The Giant Killers

Subtitle

 

All time greatest F A cup giant killings

Number 68

 Newcastle United 0-2 Bradford

Third Round 

Saturday January 9th 1949

St Jame's Park, Newcastle. Attendance:47,156

Scorers: Johnny Downie {41}, Harry McIlvenny {56}

Ranked at the time:21

Mandatory 18 months full time National Service was introduced in Great Britain for all healthy men aged 18-26, Betty Grable & Dan Dailey were married vadeville performers whose marriage hits problems when he hits Broadway in the musical movie "When My Baby Smiles At Me" and Dinah Shaw had a hit with 'Buttons And Bows" which had been recently performed by Bob Hope in the movie "the Paleface."   

Bradford had already established themselves as a lower division outfit to be taken seriously last year when they went to Highbury and defeated Arsenal and though that victory had been followed by they themselves falling victim to the giant killers of Colchester in round four, it had brought an unexpected highlight and publicity to a club now grimly used to seasonal struggles to stay in the Second Division. The late summer afternoons of 1949 brought a rare glimmer of hope to the Avenue faithful however as they made an uncharacteristically good start to the season and at the start of December they were still on the fringes of the promotion chase.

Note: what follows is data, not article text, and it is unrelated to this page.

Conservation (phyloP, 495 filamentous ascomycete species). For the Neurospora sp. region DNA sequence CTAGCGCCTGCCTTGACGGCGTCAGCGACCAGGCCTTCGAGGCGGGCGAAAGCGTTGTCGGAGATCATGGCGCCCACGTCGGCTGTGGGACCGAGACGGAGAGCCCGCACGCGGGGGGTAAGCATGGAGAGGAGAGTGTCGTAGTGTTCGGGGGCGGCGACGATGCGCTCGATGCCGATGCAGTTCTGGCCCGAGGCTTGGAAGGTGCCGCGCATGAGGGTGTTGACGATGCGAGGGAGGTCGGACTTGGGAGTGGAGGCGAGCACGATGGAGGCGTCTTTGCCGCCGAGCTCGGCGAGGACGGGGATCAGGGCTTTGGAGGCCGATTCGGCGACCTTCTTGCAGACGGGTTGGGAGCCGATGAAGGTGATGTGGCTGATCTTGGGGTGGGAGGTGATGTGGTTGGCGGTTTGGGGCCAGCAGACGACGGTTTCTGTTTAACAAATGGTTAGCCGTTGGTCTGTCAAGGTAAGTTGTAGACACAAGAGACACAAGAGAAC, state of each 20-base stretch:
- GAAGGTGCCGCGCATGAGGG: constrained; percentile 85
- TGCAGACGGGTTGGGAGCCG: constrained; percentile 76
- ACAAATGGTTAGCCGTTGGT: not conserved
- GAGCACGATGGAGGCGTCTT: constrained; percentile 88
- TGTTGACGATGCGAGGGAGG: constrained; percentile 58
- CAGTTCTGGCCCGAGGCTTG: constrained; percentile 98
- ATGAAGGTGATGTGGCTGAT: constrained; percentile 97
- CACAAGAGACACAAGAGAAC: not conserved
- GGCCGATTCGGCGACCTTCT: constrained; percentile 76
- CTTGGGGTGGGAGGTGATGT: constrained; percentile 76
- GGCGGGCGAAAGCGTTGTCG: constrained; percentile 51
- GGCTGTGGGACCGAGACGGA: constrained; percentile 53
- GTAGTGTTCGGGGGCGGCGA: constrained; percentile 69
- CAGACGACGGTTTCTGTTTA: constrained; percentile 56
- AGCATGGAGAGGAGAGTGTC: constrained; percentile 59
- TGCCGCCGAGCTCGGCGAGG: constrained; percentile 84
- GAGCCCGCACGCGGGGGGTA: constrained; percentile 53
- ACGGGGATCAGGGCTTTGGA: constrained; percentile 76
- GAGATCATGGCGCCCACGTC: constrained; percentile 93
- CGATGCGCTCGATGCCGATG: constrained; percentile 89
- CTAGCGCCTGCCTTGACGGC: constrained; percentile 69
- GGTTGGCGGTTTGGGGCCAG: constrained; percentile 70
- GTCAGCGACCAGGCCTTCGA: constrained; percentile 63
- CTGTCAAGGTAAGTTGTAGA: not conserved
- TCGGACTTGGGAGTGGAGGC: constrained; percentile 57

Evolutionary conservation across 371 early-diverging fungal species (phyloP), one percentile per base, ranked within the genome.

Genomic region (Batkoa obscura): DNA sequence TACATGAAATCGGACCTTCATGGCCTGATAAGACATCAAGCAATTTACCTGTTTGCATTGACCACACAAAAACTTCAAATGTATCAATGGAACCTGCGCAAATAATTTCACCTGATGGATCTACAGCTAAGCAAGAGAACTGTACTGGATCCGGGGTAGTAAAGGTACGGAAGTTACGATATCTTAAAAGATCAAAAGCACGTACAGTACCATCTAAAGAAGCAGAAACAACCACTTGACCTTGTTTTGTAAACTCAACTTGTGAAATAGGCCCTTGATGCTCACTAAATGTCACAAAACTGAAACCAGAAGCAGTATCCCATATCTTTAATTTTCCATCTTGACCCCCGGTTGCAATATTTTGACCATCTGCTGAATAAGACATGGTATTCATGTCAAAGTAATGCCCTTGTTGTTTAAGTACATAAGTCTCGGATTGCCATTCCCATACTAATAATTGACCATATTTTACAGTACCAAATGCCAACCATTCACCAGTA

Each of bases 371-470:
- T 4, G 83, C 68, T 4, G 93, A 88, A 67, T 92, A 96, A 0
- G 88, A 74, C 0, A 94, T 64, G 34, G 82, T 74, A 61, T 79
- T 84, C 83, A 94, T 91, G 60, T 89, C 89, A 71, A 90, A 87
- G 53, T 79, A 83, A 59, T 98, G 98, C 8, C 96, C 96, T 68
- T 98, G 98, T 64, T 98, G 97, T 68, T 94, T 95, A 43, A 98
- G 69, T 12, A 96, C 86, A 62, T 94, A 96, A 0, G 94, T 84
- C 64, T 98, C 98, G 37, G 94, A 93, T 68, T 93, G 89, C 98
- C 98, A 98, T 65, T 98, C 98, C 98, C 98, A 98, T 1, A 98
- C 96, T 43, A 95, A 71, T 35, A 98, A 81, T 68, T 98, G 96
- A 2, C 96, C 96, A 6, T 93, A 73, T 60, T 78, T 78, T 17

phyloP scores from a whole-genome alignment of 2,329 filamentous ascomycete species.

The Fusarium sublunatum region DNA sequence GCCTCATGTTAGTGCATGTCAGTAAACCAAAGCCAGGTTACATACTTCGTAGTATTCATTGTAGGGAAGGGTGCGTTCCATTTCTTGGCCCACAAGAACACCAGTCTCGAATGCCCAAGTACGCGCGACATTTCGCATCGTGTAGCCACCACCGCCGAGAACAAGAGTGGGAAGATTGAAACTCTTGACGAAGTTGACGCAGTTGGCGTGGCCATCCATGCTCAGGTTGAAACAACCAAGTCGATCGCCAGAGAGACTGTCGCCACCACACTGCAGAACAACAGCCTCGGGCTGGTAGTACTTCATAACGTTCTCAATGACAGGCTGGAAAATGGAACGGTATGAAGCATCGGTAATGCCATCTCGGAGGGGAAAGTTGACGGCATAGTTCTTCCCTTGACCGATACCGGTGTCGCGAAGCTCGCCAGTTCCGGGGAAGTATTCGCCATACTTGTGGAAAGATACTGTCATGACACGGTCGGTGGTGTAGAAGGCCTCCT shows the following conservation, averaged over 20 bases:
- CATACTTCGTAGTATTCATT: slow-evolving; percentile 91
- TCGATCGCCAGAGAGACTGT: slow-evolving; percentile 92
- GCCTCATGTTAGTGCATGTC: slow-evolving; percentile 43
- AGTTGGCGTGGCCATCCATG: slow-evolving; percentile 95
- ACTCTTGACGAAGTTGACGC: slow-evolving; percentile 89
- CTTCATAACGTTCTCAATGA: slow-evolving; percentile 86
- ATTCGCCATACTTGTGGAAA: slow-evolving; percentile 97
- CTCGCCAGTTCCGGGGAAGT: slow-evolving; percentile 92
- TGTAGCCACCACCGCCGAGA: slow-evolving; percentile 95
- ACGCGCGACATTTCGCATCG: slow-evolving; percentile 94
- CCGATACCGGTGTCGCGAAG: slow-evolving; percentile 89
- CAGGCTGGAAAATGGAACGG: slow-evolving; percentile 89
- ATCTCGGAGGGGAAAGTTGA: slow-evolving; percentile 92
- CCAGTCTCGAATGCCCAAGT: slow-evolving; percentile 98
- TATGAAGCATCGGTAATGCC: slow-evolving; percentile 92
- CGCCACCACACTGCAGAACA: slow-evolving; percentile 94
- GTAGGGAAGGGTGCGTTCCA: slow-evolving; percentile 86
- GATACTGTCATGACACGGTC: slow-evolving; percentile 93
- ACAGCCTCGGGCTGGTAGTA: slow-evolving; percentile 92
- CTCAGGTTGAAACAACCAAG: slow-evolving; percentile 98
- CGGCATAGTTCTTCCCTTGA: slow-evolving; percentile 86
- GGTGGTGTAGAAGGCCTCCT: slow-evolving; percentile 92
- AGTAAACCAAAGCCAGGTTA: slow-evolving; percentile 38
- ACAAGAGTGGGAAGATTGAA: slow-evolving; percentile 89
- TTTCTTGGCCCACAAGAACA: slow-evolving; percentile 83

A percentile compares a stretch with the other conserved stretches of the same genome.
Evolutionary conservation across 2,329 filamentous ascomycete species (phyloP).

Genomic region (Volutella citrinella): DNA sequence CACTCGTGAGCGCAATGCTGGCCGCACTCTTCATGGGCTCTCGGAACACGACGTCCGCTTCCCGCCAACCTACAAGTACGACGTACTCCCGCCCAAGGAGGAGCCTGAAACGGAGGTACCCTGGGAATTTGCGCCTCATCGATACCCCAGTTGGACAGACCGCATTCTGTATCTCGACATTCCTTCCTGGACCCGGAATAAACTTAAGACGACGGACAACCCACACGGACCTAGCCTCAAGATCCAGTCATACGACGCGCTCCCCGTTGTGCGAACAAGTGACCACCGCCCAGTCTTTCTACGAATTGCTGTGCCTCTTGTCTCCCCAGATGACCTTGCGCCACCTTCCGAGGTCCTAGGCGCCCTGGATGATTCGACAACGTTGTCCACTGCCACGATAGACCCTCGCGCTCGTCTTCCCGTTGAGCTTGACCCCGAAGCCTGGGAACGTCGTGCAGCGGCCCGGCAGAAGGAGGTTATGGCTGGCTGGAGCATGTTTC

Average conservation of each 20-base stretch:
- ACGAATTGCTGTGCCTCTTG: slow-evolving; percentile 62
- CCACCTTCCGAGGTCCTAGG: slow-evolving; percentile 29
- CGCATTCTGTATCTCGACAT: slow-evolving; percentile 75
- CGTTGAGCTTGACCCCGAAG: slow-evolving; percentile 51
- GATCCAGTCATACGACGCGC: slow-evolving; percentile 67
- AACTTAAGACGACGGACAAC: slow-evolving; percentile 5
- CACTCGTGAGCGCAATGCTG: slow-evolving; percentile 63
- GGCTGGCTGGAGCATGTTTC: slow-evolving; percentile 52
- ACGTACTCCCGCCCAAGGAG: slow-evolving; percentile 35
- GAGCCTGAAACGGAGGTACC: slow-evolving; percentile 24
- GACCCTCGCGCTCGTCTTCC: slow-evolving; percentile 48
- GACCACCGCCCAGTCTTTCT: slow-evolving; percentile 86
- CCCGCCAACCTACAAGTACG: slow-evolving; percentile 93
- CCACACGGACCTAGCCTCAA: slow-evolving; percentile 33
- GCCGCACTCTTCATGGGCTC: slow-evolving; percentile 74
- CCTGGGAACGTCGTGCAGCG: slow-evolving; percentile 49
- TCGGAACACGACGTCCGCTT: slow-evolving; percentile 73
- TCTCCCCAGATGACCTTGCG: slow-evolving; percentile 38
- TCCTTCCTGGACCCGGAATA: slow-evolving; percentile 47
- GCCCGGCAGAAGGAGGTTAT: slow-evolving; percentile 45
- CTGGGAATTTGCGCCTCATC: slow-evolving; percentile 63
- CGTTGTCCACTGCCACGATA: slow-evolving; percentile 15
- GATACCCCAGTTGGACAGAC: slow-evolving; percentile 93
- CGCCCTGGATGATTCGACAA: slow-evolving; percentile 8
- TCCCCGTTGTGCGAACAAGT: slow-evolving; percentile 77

Christmas brought little cheer to the stands of Horton Park Avenue as their men fell to a run of five games without victory, which included a mauling at Cardiff, and by the time thoughts turned to the cup tie trip north to Newcastle, the season had once again faded into the usual pattern of being only just good enough to steer clear of relegation.